Less than two weeks after a 9.0 earthquake and tsunami devastated a large swath of Japan, Caltech geophysicist Mark Simons calls attention to federal budget proposals that would cut funding for prevention technologies.
In the wake of Monday's magnitude 6.3 earthquake in New Zealand--an aftershock of a 7.0 quake in September 2010--reporters looked to Caltech's experts for information and insight. They got both from staff seismologist Kate Hutton, who spent Tuesday afternoon fielding questions from a steady stream of reporters and camera crews.
The number of large destructive earthquakes in 2010, plus a flurry of medium magnitude quakes in California, led many people to ask, Are we in a period of heightened temblor activity, and is it likely to continue? E&S sat down with Hiroo Kanamori, the Smits Professor of Geophysics, Emeritus, and Joe Kirschvink, the Van Wingen Professor of Geobiology, to hear their thoughts.
Caltech is embarking on four research programs that intend to produce clean energy, probe the bizarre phenomena of quantum physics, understand the genetic and neural wiring behind complex behaviors, and save lives during earthquakes. To support these projects, the Gordon and Betty Moore Foundation recently allocated a total of $17.5 million, part of the Foundation’s $300 million commitment made to Caltech in 2001.
On October 21 at 10:21 a.m., businesses, nonprofits, schools, governments, neighborhoods, organizations, families, and others throughout the state will practice the "Drop, Cover, and Hold On" protocol as part of the Great California ShakeOut statewide earthquake drill.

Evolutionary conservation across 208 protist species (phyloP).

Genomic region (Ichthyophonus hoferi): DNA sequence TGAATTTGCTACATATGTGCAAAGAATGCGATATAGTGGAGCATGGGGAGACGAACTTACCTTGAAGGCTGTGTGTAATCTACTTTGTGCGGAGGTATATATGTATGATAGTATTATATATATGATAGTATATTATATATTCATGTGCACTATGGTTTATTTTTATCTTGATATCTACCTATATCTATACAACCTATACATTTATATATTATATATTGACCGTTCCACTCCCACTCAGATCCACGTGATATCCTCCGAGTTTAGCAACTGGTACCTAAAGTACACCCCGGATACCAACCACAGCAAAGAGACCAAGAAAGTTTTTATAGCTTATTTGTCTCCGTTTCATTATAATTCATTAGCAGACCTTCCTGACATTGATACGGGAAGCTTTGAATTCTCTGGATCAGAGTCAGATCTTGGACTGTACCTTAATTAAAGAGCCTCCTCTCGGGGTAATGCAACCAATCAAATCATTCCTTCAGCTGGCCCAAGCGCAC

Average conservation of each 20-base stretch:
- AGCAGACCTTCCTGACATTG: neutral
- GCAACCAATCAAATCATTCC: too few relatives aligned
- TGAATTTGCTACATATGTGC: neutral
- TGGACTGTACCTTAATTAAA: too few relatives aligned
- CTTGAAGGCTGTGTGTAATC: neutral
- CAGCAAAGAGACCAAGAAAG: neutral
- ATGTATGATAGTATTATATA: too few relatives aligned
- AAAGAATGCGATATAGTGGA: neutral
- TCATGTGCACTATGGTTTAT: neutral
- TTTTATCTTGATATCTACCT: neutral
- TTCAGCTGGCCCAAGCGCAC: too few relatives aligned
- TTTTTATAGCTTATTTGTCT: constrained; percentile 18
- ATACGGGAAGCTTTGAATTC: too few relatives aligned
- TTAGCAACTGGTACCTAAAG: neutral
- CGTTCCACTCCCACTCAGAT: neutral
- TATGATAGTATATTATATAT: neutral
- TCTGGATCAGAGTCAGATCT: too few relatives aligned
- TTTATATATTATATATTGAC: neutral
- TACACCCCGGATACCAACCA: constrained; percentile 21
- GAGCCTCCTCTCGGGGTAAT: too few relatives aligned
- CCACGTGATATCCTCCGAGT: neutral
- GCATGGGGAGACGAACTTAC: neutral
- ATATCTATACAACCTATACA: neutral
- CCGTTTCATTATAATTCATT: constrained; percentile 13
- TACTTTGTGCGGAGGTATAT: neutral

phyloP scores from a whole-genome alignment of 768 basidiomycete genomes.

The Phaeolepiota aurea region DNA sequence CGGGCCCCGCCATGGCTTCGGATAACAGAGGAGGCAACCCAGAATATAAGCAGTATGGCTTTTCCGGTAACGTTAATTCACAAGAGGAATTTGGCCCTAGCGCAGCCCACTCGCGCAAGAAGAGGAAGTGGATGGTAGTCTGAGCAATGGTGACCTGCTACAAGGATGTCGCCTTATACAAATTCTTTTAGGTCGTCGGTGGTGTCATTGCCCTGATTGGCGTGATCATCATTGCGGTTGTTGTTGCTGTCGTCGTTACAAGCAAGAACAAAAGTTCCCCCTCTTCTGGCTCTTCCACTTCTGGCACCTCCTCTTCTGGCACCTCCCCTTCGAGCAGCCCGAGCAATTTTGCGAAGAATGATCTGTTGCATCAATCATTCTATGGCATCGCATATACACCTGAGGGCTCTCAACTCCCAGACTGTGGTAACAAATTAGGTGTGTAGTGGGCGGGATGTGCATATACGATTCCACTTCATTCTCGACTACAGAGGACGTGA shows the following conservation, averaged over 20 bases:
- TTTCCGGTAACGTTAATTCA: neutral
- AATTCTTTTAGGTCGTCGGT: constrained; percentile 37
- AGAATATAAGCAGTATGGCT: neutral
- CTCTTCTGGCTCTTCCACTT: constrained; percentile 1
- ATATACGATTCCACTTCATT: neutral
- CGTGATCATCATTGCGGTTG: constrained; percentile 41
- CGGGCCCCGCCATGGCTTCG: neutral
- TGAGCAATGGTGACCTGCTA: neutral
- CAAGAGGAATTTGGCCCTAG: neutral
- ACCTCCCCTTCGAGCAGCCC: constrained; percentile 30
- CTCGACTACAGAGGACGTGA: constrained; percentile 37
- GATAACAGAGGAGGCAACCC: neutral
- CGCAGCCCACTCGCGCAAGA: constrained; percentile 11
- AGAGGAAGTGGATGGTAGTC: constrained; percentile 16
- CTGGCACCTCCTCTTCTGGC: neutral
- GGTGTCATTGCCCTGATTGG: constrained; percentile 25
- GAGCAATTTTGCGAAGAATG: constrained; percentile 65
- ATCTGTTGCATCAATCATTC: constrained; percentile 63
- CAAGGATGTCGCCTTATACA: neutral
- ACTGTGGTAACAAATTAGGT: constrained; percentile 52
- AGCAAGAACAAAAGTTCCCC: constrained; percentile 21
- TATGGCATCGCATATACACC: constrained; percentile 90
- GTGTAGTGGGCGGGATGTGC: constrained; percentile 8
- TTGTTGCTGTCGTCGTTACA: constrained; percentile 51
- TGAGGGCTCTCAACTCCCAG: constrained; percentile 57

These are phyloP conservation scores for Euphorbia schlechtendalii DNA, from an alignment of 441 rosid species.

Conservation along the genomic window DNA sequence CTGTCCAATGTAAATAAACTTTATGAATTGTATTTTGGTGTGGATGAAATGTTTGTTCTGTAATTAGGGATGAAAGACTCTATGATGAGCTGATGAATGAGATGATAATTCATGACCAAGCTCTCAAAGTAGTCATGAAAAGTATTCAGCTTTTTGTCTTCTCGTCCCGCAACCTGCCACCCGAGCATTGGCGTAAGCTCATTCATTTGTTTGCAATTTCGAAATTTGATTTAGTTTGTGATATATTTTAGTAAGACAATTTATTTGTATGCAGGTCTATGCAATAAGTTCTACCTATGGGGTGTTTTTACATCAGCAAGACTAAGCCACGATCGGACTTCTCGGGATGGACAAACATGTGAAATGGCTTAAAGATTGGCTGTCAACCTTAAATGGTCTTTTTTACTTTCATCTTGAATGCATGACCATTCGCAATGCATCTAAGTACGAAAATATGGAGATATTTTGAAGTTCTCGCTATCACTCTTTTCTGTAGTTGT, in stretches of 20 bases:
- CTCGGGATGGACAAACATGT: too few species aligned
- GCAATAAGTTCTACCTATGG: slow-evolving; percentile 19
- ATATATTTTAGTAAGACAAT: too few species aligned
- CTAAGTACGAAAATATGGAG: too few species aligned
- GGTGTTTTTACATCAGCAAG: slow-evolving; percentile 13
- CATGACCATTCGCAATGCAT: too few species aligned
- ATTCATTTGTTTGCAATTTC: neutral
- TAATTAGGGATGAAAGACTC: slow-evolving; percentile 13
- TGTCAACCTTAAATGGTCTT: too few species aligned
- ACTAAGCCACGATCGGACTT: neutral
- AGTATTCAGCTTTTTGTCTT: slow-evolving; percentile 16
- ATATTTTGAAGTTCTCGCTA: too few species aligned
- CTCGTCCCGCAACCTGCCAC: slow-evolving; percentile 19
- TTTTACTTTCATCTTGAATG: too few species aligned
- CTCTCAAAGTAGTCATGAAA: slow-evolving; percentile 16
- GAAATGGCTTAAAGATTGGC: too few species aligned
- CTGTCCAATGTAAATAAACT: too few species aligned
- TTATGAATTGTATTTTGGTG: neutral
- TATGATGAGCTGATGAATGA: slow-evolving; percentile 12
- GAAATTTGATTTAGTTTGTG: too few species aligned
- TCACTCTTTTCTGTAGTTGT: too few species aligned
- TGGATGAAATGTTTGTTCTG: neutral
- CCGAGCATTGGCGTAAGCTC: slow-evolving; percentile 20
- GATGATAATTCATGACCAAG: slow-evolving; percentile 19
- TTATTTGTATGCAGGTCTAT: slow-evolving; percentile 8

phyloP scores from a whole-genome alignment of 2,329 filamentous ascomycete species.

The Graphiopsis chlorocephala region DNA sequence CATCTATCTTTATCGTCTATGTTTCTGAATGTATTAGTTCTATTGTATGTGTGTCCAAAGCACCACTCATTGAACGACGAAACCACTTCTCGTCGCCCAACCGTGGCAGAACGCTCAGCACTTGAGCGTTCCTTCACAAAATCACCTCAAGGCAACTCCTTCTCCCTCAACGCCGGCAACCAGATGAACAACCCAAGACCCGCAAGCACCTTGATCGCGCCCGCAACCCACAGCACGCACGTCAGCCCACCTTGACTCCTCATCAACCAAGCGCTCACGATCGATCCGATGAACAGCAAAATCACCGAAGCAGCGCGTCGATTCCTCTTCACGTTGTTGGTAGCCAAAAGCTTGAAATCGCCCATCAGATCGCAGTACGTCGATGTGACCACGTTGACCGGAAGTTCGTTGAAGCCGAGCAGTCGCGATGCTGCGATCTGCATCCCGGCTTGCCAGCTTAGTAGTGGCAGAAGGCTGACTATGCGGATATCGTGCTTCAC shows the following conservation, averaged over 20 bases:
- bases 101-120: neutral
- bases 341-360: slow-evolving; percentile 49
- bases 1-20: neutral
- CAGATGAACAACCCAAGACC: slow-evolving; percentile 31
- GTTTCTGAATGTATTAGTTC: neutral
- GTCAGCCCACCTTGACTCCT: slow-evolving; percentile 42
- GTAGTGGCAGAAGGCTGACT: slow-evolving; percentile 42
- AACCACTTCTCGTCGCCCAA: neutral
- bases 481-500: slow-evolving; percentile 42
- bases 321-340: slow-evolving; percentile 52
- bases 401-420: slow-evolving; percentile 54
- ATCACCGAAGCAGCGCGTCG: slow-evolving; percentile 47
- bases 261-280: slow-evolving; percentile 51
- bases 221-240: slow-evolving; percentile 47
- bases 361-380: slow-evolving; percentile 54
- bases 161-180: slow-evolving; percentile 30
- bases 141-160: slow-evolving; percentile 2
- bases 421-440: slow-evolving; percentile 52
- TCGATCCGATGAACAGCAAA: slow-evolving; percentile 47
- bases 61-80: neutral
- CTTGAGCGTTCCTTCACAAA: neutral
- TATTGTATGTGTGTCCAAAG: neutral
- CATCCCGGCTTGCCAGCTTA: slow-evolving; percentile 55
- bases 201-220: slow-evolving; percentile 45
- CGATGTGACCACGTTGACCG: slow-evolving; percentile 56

Computational scientists and geophysicists at the University of Texas at Austin and Caltech have developed new computer algorithms that for the first time allow for the simultaneous modeling of the earth's mantle flow, large-scale tectonic plate motions, and the behavior of individual fault zones, to produce an unprecedented view of plate tectonics and the forces that drive it.
Scientists at the California Institute of Technology (Caltech) have demonstrated that high-speed intersonic ruptures exist and could occur during the next major earthquake. The researchers now have the ability to create laboratory earthquakes of varying force and magnitudes that mimic actual quakes. By triggering laboratory earthquakes, researchers can study the behavior of quakes and their potential force and destructiveness—without a real quake actually occurring.